Tasting Balinese cuisine should be part of the whole Bali experience especially for first-time visitors. Bali is not just about white beaches and temples dating back to thousands of years ago. It is also about the distinct flavors of a variety of spices, mixed with fresh vegetables, chicken, meat and fish. Balinese cooking is part of Indonesian cuisine that shows indigenous traditions with Chinese, Indian and generally Asian influence.
Every trip to another country is a chance to experience its unique culture through our palates. Thanks to all the generous bloggers and visitors around the world who gave reviews of their travels, I got to list down the top dishes and food places in every part of Bali I visited. Now it is my time to share some insights for would-be travelers to Bali by describing our daily food experience.
On our first day, we had got to sample fried and roasted “bebek” or duck at Bebek Uma Menuh Asian Fusion Restaurant at Kemenuh Kelod, Gianyar near Ubud. The duck meat was soft and tasteful. The side dishes were really a treat, a good match with fresh air coming from the ricefields. We spent around 374,000 IDR of 1,370 PHP for two plates and two glasses of iced tea. There are power sockets all over the place and they lend you adapters should you need to recharge your phone battery. Tip: I liked the roasted duck more because of the vegetable salad with garlic and ginger flavor garnishing it well. Although the crispiness of fried duck is always a winner for many.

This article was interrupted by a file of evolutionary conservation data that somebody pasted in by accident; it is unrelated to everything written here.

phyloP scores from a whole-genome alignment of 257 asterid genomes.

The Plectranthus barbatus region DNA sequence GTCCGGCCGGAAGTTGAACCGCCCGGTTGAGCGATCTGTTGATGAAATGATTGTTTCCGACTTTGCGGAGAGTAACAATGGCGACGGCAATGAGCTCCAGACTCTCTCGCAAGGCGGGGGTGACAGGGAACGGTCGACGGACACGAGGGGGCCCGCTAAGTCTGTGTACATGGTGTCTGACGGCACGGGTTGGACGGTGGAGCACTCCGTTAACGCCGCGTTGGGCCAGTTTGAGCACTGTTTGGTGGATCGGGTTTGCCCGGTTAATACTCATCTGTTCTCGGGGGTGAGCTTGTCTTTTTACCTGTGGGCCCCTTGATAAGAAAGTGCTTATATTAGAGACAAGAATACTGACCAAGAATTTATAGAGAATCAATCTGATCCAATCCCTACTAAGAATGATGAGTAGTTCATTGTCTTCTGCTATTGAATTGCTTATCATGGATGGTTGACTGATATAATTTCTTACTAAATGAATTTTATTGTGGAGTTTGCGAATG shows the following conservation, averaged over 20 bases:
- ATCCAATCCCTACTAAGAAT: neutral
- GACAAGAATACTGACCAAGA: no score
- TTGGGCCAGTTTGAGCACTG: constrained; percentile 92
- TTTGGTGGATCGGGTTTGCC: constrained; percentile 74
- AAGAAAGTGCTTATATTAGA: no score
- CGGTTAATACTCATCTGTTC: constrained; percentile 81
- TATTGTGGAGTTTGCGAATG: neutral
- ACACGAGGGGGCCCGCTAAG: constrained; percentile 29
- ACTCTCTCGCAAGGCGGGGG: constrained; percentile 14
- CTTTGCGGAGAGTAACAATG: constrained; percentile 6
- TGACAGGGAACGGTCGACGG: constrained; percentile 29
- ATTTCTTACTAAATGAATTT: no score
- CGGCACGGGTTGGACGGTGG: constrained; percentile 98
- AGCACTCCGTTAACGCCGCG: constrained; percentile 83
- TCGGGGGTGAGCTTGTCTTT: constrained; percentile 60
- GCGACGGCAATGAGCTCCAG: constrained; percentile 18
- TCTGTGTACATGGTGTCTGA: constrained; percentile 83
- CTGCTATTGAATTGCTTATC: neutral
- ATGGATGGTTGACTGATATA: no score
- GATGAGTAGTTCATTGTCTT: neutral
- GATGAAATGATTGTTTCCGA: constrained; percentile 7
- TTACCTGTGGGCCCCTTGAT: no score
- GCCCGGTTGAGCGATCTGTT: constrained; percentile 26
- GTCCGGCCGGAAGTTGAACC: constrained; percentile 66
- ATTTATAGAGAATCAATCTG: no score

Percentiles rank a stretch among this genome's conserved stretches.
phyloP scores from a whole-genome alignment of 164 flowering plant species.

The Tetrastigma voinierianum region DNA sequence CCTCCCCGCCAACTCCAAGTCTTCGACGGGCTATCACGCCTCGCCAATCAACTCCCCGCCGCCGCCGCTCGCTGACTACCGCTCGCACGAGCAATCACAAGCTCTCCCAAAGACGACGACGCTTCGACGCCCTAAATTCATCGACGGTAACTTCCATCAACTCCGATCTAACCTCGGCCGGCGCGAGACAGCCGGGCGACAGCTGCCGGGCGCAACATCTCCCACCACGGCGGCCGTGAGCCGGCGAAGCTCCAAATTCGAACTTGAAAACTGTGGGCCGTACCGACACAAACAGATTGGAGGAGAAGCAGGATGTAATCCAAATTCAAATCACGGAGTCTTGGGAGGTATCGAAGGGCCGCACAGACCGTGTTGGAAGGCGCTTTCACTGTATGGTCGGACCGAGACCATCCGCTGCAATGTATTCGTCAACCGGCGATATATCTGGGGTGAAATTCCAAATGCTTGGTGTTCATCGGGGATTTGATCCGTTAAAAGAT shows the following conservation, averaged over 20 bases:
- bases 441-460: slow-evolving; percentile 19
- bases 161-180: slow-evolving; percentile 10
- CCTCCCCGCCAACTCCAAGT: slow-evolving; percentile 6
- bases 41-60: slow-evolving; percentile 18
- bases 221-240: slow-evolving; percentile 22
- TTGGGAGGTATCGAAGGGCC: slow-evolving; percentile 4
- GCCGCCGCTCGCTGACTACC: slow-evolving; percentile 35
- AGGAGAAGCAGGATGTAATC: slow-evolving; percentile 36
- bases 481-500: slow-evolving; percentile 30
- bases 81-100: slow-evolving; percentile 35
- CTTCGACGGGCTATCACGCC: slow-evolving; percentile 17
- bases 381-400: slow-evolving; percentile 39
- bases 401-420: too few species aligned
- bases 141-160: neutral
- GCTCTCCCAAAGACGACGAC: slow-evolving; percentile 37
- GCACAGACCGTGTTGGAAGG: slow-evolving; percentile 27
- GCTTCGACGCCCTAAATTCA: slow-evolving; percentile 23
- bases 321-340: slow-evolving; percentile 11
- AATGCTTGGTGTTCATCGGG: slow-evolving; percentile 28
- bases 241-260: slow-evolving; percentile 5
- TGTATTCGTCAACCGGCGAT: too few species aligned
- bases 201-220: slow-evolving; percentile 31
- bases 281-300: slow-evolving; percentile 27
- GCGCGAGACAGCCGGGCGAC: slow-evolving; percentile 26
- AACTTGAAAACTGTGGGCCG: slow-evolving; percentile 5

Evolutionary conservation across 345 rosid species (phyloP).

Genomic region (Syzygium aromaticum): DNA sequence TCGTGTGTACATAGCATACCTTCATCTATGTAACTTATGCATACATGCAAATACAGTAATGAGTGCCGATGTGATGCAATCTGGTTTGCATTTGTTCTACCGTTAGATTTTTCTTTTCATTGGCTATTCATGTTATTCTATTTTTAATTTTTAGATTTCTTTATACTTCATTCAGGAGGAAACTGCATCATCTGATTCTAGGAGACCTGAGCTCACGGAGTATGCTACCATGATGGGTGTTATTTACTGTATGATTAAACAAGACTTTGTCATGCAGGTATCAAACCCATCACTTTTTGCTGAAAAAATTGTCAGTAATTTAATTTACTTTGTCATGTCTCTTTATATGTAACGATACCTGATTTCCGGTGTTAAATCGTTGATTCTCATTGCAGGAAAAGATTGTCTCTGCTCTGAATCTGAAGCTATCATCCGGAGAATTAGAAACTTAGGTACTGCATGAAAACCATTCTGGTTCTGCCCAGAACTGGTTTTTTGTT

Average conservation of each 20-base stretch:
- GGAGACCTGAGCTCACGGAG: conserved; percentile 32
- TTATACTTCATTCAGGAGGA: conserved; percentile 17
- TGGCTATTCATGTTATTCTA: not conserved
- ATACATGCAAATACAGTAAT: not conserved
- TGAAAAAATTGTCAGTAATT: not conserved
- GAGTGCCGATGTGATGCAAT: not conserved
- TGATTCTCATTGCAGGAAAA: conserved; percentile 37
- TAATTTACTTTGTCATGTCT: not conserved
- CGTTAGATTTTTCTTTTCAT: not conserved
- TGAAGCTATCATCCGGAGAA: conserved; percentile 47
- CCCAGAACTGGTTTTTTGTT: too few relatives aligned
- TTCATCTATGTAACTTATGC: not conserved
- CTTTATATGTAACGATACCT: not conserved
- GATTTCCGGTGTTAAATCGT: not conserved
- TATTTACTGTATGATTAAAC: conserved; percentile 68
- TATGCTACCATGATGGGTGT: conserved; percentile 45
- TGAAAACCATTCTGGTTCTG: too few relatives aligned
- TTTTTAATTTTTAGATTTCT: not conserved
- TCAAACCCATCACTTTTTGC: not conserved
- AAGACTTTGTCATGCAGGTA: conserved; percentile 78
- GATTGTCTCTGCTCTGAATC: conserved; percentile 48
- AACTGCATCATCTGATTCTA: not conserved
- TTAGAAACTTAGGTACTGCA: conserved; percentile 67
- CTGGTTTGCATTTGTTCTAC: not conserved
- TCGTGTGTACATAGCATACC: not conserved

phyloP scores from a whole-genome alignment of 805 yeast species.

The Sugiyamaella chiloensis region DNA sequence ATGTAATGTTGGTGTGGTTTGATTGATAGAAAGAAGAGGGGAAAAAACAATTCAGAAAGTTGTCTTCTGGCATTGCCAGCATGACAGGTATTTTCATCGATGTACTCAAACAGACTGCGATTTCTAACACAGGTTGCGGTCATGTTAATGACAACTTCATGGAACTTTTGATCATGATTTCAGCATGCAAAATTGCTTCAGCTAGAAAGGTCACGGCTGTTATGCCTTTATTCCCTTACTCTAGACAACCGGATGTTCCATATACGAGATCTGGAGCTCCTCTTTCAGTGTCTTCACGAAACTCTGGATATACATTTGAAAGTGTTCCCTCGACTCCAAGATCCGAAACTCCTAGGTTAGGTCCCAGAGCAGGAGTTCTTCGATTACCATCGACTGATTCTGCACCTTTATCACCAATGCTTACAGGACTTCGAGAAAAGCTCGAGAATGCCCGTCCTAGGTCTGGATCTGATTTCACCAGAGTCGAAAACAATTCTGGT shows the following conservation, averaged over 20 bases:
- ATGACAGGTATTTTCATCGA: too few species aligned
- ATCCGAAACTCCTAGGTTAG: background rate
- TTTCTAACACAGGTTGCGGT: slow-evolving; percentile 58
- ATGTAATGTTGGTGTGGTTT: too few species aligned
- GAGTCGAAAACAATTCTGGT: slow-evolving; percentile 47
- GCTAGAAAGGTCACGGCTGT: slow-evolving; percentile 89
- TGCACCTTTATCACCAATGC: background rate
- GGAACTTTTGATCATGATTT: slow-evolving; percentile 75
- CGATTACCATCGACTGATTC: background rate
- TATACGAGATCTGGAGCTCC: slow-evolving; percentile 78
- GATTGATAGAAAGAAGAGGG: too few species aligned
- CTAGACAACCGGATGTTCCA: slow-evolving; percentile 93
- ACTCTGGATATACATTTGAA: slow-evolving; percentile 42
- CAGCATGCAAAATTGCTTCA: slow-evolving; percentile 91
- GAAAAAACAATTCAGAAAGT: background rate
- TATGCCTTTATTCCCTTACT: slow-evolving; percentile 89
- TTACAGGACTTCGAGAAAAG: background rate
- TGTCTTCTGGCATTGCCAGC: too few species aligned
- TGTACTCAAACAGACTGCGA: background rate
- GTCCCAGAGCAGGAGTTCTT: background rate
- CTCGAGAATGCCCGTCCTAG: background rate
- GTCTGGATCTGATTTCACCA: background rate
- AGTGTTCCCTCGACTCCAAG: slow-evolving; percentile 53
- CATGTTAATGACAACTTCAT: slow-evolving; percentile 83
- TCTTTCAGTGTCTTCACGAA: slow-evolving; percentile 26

We spent our first dinner in Bali in a “warung” near our hotel. “Warung” is a type of small family-owned business, a small restaurant or café in Indonesia. The prices are reasonable for the quality and quantity of food serve. For a beer and a soda, three dishes, crispy “ayam” or chicken, seafood “cap kai” (or what we call chop suey or stir-fried vegetables) and crispy “babi” or pork, we paid just around 200,000 IDR or around 700 Php.
On our second day, we had lunch at Warung Makan Ten Ten Bamboe after visiting Tanah Lot, rock formation in Bali with ancient temples perched on the rocks. This time we ordered a whole fish, sweet and sour shrimp and “nasi goreng” (rice plate with egg and side dishes). Together with a can of soda, we paid around 250,000 IDR or 900 PHP.
Our second night dinner was at the famous Gourmet Sate House in Kuta, Bali, which is actually a 15-minute walk from our hotel, Kuta Central Park Hotel. It had really good reviews and bears a Grab Food signage, which to me means great food traffic. The “satay” or “tusok” comes in different varieties – beef, lamb, fish, shrimp. We tried everything. But the best part of the meal was the “satay” or peanut sauce. We had to asl for around six saucers until the end of the meal. We also tried the Japanese style satay – raw tuna but the spices and the sesame nuts around it made it more flavorful. Foreigners were practically lining the streets waiting for us to stand and leave our table.